Radeon Software Crimson ReLive Edition 17.7.2 boasts refinements galore

Some seven months ago at the end of 2016, AMD released the Radeon Software Crimson ReLive Edition update. That major release added the red team’s video capture solution, ReLive, to the company’s Radeon Settings package. That was 2016’s promised major annual update for the Radeon driver package, and we wouldn’t have expected to see 2017’s until late this year. Nevertheless, today I’m here to talk about the latest major update to AMD’s graphics driver package, Radeon Software Crimson ReLive 17.7.2.

There’s no nifty subtitle this time around (like “Catalyst Omega” or “Crimson ReLive Edition”), so it’s arguable that this isn’t 2017’s major update. The company does say this version is “Advanced and Amplified,” though. That makes sense, as this update is more of an expansion of existing features than anything else. The biggest new feature is AMD’s response to Nvidia’s Fast Sync, called Enhanced Sync.

V-sync levels up with Enhanced Sync

As a Radeon user, the one GeForce feature I’ve been missing out on the most is the company’s Fast Sync. If you’re not familiar with Fast Sync, you can read a bit about it here in Jeff’s review of the GeForce GTX 1080, where it debuted. The short version is that Fast Sync is an alternate form of vertical sync that purports to offer all of the advantages of enabling v-sync without the disadvantages. In essence, Fast Sync claims to remove tearing while the framerate is above the monitor’s refresh rate without causing the input lag that v-sync can bring when a graphics card produces a frame rate slower than the monitor’s refresh rate.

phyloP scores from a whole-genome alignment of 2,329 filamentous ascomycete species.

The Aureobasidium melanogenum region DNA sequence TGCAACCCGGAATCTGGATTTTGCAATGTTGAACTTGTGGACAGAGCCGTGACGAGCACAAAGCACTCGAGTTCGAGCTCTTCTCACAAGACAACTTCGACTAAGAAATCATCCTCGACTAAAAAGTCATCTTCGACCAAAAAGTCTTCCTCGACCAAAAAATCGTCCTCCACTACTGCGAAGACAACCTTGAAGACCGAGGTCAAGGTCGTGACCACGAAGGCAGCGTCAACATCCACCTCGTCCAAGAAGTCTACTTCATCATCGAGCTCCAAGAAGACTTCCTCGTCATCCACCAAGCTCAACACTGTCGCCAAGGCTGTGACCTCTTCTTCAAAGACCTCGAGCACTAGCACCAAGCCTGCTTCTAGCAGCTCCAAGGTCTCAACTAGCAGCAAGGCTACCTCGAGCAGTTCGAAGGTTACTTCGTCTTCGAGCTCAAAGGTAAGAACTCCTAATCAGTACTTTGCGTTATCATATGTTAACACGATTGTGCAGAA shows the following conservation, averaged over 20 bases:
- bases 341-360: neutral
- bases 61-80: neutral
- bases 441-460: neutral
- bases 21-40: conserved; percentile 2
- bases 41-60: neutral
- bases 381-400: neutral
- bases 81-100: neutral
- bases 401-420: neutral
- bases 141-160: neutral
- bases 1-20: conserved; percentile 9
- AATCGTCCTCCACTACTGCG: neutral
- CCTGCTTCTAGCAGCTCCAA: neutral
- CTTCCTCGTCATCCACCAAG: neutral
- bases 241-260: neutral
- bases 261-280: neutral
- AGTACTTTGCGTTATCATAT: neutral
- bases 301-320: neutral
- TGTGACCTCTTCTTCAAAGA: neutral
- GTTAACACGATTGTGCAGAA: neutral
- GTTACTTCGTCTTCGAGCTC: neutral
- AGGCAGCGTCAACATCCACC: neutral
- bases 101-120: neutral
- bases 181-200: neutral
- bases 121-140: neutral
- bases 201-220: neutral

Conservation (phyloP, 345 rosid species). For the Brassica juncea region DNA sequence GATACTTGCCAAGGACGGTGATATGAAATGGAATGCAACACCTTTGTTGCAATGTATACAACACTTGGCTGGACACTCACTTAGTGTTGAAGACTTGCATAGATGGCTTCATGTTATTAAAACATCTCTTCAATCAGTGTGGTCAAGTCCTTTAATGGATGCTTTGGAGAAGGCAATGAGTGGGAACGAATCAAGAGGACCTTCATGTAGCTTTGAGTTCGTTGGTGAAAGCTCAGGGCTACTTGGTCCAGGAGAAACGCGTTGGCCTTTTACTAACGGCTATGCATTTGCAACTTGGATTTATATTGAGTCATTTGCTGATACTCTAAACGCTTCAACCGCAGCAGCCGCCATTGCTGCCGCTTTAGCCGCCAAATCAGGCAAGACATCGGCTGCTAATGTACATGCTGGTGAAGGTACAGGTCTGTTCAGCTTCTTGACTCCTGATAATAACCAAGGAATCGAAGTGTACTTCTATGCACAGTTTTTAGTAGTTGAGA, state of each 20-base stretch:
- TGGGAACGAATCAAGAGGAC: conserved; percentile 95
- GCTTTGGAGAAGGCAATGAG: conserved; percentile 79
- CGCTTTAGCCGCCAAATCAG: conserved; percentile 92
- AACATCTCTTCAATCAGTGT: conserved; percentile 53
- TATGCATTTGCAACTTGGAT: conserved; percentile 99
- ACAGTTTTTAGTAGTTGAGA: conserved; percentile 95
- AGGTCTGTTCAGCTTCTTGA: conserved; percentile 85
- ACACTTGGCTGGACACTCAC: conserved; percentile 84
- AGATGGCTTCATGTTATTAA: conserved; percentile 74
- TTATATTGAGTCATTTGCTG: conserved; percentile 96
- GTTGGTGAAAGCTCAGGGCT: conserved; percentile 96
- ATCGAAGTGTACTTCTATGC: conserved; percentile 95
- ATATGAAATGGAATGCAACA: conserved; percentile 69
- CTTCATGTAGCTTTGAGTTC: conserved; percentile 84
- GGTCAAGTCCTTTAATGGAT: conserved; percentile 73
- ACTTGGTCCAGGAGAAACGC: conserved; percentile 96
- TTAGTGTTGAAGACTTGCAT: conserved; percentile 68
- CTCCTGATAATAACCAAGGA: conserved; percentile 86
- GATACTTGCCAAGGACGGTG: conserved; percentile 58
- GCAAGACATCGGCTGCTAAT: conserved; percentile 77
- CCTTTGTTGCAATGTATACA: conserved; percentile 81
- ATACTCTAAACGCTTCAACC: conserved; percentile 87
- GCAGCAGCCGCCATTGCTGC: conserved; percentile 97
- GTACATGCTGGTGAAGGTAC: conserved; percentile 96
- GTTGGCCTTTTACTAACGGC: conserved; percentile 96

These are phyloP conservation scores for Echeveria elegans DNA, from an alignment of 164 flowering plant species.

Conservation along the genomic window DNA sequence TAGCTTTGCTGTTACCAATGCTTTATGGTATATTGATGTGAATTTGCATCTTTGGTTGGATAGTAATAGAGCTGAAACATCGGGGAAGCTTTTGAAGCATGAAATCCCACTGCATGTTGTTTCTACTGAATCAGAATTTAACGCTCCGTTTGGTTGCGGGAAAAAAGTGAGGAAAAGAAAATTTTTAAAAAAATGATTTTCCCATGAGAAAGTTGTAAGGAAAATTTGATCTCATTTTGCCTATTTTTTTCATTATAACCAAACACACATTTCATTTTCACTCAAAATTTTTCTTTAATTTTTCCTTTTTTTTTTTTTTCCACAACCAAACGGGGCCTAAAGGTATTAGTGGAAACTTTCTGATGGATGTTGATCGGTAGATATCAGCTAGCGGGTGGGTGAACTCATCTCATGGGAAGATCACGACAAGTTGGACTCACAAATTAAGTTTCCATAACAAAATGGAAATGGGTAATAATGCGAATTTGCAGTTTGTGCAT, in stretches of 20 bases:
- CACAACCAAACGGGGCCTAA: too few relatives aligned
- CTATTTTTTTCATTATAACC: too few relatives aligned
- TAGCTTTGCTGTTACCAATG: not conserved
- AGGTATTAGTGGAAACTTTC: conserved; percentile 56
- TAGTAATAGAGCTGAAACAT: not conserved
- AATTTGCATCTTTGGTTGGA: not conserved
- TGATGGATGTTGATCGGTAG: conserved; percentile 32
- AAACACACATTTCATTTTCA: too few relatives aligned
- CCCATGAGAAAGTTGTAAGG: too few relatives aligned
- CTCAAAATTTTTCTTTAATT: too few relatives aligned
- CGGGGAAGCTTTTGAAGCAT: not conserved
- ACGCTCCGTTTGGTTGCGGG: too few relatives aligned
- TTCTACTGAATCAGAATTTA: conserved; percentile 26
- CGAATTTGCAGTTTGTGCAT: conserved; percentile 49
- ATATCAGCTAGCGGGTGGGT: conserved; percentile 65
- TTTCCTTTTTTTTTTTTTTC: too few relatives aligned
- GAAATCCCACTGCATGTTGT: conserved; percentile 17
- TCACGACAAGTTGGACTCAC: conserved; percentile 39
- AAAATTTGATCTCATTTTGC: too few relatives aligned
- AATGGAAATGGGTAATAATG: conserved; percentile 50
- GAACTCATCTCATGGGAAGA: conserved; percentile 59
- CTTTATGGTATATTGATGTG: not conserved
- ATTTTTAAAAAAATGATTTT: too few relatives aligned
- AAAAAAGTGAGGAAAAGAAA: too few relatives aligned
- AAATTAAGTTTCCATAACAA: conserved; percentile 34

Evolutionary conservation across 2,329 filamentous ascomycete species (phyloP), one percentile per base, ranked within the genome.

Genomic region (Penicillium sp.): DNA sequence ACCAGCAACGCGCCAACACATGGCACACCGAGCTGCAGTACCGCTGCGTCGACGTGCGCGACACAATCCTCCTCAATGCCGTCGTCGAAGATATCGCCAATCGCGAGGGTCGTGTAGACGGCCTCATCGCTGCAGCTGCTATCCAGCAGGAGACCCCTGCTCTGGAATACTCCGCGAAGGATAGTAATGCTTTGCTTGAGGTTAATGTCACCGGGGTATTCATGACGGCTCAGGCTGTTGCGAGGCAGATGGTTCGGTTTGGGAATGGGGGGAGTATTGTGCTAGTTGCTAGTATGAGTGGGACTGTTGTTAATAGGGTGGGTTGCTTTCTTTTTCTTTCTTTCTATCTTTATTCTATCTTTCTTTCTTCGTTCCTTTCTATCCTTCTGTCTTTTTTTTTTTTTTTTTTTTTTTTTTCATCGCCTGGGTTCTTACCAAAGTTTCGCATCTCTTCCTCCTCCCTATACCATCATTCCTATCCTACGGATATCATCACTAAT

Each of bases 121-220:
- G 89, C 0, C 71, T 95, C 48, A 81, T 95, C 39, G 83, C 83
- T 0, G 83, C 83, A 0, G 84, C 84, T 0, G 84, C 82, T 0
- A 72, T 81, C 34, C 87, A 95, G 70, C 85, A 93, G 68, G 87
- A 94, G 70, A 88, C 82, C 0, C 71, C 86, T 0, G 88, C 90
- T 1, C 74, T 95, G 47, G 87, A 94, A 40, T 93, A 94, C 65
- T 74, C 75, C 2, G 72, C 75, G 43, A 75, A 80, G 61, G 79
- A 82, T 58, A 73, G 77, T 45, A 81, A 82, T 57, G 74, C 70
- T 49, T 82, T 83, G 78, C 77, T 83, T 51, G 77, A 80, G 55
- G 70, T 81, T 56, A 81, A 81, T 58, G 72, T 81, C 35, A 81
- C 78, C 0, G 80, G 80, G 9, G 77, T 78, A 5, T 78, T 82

If this all sounds like triple buffering, both Fast Sync and Enhanced Sync seem broadly similar (at least when running above the screen’s maximum refresh rate). They’re just implemented at the driver level rather than in games.

With Enhanced Sync enabled, your game is still free to run at its maximum framerate cap or at unlimited rates. However, display refreshes are still synced up to the monitor’s refresh rate as if you were running with v-sync enabled. According to AMD’s Enhanced Sync blog post, the algorithm will always grab the most recently completed frame among those available to it at each refresh interval. That means you’ll never have to deal with the frame tearing that can result from running too-high of a framerate, but it also means you can enjoy the full fluidity that comes from driving a game at hundreds of frames per second.

When your framerate drops below your monitor’s refresh rate, Enhanced Sync behaves essentially as if you had simply disabled v-sync. That allows the image to tear, but more importantly, it avoids the nasty juddering that can result from using v-sync at lower framerates. That means you still get the smoothest experience possible at the highest framerate you can manage.

Enhanced Sync on its own is a great feature, but AMD helpfully points out that players can use it alongside a FreeSync display. The end result is that within your monitor’s FreeSync range (say, 30-144Hz), the monitor will sync on every frame as usual. When your framerate exceeds the monitor’s maximum refresh rate, the display will continue to refresh at its full speed (e.g. 144Hz) while the game runs along at full speed, blissfully uninhibited by v-sync. That’s a big improvement for folks who play games like Counter-Strike: Global Offensive that are unlikely to have their framerates drop below their monitor’s refresh rate.